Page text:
knowledgeable about excellence in the teaching-learning environment.
• Students should participate in state or locally mandated testing programs
in suitable settings and in other assessments conducted by the school
• Students should have the option of attending public school for part-time
instruction. They should be counted in the average daily membership (ADM)
without proration [in other words, full per-pupil funding with minimal
attendance and overhead]. [10]

With the infrastructure already in place to support homeschooling within the
government system, it would take only a small legislative tweak to make
these programs compulsory. As mentioned earlier, some states have already
implemented some of these regulations - homeschoolers in Pennsylvania and
Hawaii, for example, are subject to annual approval and monitoring by
government school officials.

Other states aren’t waiting for legislative tweaks and are trying to outlaw
independent homeschooling directly. At one time, the California Department
Of Education maintained a benign and even marginally helpful attitude
towards homeschooling. Today, with no legislative changes to the education
codes, the California DOE informs prospective homeschoolers that the only
legal way to homeschool is through their government programs or with a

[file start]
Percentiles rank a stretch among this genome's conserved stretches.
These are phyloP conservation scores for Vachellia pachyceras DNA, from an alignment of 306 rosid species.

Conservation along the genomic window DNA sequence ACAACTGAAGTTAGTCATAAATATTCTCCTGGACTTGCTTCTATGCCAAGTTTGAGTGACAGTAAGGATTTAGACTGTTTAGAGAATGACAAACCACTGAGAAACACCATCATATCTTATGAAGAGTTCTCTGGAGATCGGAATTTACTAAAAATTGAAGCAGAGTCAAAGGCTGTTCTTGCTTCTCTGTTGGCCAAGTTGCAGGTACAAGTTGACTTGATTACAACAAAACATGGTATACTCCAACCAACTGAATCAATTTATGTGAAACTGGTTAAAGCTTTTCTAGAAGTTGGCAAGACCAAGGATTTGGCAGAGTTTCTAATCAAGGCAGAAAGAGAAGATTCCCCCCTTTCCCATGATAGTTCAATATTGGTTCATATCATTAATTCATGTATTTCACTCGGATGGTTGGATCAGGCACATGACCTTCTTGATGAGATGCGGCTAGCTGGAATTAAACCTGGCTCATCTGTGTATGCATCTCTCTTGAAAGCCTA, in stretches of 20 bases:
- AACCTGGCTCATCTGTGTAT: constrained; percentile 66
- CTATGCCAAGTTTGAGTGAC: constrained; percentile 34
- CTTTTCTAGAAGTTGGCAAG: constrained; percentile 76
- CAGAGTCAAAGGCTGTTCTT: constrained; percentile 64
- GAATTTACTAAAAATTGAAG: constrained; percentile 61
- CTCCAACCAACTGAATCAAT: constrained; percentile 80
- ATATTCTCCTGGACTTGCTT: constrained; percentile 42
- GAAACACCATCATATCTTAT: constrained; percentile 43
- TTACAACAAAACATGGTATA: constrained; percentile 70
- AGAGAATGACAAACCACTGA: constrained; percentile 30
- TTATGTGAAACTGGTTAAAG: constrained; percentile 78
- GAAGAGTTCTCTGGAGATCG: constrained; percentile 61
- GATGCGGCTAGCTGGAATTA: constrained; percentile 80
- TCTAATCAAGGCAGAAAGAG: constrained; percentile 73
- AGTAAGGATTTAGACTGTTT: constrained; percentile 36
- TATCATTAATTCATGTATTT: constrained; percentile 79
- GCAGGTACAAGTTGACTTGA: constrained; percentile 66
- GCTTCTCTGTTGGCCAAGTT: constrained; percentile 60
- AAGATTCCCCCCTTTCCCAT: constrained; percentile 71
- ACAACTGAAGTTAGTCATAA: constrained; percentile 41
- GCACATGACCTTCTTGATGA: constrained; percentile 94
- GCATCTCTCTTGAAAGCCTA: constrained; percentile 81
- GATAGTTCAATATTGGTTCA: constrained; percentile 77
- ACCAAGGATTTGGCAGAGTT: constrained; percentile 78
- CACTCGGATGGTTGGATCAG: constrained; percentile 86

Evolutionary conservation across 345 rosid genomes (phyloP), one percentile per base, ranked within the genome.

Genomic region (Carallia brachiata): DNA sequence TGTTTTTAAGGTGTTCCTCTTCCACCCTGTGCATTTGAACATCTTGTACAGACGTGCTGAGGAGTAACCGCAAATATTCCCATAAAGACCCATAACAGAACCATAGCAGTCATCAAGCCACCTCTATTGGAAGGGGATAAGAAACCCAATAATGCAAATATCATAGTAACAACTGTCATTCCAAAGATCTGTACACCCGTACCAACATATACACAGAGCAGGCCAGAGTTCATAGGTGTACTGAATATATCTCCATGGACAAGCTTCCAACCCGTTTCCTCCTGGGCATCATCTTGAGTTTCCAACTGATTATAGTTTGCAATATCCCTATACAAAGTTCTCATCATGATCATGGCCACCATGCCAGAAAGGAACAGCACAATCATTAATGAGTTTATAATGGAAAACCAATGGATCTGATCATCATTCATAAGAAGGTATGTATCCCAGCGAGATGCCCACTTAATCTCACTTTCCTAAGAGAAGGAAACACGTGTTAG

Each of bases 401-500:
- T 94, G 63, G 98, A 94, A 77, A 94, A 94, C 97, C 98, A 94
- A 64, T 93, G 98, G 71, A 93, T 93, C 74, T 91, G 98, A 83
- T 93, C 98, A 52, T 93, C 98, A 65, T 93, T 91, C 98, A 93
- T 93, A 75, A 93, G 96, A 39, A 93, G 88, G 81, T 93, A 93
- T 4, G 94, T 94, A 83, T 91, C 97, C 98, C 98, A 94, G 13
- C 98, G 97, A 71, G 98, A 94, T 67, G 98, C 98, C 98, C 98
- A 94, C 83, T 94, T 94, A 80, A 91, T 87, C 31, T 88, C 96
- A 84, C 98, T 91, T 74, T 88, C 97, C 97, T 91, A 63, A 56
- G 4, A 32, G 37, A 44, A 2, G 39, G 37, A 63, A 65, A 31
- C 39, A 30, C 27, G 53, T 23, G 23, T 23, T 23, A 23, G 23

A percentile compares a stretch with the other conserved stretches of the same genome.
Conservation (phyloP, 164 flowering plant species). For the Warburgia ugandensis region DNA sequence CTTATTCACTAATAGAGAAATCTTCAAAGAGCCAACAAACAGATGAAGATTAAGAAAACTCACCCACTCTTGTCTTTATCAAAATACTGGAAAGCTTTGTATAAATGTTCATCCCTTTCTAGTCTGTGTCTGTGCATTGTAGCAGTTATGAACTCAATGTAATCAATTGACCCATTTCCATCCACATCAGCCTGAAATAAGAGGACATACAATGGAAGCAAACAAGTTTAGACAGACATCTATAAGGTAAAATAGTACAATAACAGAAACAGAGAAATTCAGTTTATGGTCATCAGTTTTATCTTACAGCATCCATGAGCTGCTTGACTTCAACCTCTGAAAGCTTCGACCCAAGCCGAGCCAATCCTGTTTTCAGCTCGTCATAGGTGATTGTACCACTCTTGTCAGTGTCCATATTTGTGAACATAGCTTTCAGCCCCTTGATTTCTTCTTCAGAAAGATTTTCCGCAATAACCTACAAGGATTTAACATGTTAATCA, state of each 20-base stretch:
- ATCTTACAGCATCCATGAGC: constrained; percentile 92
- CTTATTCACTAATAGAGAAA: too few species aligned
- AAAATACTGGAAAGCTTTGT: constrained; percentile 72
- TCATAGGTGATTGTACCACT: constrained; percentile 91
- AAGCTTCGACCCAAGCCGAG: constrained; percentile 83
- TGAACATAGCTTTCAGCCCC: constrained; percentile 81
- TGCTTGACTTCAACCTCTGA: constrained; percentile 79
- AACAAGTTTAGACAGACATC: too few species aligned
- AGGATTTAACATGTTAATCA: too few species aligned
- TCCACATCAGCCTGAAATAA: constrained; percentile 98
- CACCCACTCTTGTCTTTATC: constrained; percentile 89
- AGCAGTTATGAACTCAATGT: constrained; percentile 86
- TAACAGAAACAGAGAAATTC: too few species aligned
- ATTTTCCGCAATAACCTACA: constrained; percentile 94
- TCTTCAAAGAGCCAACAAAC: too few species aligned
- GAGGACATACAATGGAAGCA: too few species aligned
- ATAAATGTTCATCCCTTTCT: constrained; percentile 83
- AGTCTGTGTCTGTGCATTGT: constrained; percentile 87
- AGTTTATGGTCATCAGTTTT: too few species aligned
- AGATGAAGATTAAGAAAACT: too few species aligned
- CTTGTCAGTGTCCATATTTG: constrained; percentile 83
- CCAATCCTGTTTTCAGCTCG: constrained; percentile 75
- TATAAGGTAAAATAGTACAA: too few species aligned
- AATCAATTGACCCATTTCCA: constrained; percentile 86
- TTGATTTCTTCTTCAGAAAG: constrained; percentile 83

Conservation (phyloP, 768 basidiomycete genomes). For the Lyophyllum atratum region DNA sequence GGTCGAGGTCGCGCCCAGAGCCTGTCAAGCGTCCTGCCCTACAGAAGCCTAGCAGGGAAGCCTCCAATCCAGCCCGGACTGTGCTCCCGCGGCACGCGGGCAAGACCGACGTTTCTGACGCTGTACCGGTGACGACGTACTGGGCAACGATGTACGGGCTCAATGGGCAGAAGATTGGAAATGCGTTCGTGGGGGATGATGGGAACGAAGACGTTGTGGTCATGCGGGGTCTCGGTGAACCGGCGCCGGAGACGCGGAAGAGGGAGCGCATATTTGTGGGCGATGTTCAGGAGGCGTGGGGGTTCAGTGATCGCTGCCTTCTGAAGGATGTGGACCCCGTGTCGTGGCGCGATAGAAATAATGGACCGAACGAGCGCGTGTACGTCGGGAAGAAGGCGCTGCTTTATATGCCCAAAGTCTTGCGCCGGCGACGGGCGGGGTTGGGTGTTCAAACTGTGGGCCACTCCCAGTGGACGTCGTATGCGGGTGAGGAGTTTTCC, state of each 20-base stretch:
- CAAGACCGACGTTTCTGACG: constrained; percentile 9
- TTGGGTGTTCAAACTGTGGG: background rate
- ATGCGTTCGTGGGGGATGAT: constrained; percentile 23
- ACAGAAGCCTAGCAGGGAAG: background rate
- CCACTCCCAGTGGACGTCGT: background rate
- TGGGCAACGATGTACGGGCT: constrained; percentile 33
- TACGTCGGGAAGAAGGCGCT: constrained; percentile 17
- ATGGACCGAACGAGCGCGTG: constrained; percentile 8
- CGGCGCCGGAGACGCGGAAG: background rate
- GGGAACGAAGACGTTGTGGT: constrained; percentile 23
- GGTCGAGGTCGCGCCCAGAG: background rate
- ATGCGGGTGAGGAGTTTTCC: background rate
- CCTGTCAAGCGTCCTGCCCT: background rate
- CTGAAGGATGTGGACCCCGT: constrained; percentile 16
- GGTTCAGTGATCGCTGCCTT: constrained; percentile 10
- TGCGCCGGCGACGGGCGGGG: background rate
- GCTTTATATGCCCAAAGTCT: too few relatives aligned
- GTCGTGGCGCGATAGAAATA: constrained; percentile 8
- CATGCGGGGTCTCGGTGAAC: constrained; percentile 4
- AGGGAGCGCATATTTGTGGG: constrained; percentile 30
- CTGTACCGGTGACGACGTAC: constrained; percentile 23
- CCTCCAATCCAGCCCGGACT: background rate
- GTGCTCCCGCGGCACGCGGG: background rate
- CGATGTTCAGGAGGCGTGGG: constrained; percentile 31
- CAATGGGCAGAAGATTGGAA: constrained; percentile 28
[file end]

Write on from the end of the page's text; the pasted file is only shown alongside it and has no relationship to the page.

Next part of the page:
credentialed teacher. This is misinformation at best, as even a casual
reading of the pertinent education codes demonstrates. [11]

Enforcing these policies is all too easy with our existing truancy laws and
is exacerbated with the new wave of daytime curfew laws. In California,
truancy laws are enforced by Student Attendance Review Boards (SARBs). SARB
proceedings are arbitrary with little resemblance to due process. Recently
armed by the California legislature with the power to subpoena parents, at
least one SARB had parents arrested for failure to appear (they were not
homeschooling parents). [12]

While SARB actions against homeschooling families are still few in
California, the majority of children stopped by police because of daytime
curfew ordinances are predominantly homeschoolers. These ordinances